Alabama schools report more than 5,000 students fail to show up for class this year
Published 2:25 pm Thursday, November 26, 2020
Preliminary reports indicate that more than 5,000 Alabama public school students haven’t shown up for any sort of classes, virtual or in-person, state Education Superintendent Eric Mackey said.
The students are likely to have a hard time catching up and the enrollment drop could mean the loss of hundreds of teachers, he said.
“It’s a very difficult year instructionally and that doesn’t even touch the surface on the issues we will have with these 5,000 students who are not in school and we don’t know where they are,” he said.
Because the state funding formula is based on enrollment, losing the students could hit next year’s budget hard. Mackey told The Montgomery Advertiser he’s hoping the Legislature will make a temporary change to avoid that, perhaps basing allocations on average enrollment for the past couple of years.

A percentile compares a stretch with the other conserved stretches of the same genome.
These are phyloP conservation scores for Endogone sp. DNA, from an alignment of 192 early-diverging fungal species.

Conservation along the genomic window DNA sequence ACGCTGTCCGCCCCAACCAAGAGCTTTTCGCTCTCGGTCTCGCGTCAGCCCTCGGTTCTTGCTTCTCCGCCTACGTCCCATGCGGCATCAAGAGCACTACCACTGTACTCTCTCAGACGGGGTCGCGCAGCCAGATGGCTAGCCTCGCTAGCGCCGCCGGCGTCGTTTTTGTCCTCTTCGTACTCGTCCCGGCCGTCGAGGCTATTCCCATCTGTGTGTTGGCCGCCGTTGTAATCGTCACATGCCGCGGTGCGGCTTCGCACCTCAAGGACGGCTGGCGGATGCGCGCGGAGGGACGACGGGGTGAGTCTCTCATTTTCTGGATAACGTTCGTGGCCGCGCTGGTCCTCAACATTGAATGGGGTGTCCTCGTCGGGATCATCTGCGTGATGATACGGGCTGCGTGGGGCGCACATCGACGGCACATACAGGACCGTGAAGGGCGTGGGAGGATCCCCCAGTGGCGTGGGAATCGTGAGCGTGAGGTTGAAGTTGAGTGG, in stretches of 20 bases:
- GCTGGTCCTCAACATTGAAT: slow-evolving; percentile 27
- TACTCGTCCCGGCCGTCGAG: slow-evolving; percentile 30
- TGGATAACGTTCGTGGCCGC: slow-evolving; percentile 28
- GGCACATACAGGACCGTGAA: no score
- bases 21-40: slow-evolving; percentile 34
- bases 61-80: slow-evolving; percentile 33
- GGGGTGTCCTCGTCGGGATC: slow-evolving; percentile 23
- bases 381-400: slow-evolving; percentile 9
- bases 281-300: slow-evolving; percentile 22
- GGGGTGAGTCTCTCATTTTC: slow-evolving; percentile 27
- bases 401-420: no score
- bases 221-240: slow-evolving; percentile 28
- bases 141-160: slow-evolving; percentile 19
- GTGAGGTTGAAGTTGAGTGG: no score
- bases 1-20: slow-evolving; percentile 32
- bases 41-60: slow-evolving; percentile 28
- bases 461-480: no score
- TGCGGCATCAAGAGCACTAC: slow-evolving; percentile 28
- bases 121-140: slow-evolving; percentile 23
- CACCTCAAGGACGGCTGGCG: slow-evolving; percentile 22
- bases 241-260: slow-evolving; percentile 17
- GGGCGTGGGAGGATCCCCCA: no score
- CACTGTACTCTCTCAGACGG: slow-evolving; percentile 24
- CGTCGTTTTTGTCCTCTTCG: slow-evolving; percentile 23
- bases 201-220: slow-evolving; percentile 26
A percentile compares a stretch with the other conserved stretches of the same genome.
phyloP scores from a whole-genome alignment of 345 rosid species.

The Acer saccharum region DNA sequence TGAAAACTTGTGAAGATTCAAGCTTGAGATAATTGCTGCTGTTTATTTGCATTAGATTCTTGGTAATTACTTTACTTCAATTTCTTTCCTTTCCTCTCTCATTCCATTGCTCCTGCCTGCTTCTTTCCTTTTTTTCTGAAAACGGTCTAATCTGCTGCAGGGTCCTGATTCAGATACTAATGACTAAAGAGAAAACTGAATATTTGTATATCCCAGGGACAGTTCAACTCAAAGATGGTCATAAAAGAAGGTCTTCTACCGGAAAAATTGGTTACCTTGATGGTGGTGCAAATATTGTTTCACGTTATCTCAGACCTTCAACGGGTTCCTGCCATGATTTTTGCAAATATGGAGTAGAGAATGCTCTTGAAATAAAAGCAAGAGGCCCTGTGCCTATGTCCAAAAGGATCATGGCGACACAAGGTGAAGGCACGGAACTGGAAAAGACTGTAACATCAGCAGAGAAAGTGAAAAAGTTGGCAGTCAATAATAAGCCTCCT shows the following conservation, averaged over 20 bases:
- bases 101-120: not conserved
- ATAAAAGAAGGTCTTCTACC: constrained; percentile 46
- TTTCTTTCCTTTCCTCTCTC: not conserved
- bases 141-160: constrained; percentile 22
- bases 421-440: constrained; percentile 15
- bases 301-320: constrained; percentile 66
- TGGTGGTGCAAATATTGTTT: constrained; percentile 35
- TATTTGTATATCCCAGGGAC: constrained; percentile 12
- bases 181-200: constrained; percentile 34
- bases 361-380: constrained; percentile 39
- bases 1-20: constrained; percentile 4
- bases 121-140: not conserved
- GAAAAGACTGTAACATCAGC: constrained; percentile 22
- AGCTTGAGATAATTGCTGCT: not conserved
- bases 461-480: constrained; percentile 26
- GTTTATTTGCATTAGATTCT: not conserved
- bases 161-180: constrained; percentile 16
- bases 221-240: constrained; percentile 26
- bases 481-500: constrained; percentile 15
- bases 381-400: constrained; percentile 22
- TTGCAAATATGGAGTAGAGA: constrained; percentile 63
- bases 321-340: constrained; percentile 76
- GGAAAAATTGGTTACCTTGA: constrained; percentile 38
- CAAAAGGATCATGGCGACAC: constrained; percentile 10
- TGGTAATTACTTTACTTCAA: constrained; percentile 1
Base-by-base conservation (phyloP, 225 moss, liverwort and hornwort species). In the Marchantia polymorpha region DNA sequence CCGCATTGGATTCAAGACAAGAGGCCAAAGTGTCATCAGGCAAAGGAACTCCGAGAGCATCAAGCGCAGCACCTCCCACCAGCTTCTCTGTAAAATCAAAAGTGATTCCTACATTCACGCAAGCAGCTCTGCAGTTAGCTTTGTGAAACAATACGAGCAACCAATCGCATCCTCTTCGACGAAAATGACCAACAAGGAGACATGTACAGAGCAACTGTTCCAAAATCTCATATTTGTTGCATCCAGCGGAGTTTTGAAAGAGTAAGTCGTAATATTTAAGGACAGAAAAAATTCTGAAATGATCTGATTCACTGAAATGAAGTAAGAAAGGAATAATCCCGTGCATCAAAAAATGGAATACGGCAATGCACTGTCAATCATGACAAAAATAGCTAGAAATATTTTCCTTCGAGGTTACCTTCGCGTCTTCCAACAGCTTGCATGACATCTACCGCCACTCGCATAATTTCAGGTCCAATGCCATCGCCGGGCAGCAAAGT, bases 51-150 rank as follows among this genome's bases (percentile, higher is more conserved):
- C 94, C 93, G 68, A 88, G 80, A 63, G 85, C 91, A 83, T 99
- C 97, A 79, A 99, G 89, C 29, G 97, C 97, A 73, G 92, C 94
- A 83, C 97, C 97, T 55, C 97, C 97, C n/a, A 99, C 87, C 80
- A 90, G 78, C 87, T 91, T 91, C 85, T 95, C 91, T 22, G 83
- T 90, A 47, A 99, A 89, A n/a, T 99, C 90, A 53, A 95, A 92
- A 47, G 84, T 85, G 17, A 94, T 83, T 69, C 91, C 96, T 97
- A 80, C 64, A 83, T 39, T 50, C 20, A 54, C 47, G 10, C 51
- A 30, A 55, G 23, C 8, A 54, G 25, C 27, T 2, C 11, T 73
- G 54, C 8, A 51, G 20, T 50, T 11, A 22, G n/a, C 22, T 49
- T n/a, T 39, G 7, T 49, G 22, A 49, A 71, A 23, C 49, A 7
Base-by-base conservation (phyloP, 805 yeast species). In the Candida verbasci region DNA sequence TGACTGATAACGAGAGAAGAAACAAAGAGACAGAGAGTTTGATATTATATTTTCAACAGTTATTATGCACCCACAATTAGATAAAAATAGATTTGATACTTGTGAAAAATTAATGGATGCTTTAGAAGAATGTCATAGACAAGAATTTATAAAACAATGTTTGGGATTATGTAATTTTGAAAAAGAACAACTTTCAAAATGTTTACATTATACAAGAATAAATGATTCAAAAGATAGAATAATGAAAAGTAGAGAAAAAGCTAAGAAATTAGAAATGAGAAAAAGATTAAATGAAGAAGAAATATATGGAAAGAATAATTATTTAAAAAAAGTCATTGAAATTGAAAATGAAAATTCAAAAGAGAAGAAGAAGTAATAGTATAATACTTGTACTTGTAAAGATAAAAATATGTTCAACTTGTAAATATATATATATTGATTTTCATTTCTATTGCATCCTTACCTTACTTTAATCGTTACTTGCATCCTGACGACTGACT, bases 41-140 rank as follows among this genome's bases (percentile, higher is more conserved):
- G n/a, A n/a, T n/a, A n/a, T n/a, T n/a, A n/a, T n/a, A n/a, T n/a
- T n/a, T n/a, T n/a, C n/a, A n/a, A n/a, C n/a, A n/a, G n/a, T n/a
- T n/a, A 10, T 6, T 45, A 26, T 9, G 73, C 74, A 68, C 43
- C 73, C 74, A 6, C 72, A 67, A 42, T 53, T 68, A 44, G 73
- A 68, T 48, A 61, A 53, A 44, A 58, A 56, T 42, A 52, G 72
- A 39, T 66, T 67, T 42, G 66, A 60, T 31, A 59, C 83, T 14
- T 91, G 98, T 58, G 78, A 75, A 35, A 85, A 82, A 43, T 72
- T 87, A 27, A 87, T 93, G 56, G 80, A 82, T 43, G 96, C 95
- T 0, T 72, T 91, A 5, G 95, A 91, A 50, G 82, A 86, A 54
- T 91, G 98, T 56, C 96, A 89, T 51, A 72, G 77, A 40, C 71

Mackey said some of the missing students may have enrolled in private schools.
Others have returned, but too late for the official enrollment count, which ends each year 20 days after Labor Day.
“I have every expectation that once the pandemic ends, all of those students will come back,” Mackey said.
“The instructional problem will exist,” he said, but he hopes the potential money problem will be averted.
Getting students caught up after school closings and virtual classes “will be an instructional problem next year and the year after,” he said.
He said he plans to ask the Legislature for extra money for tutoring and summer school. The department has received summer school funding for 2021, but Mackey said many districts will need to offer summer school for the next two to three years.
“I think we’ll have to offer the most rigorous academic supports that we ever have,” he said.
Final enrollment figures for each system are expected next month.
Public schools lost about 4,700 students in 2018 but Mackey said this drop is more significant.
“It’s widespread across the state,” he said. “Only a couple dozen districts grew at all.”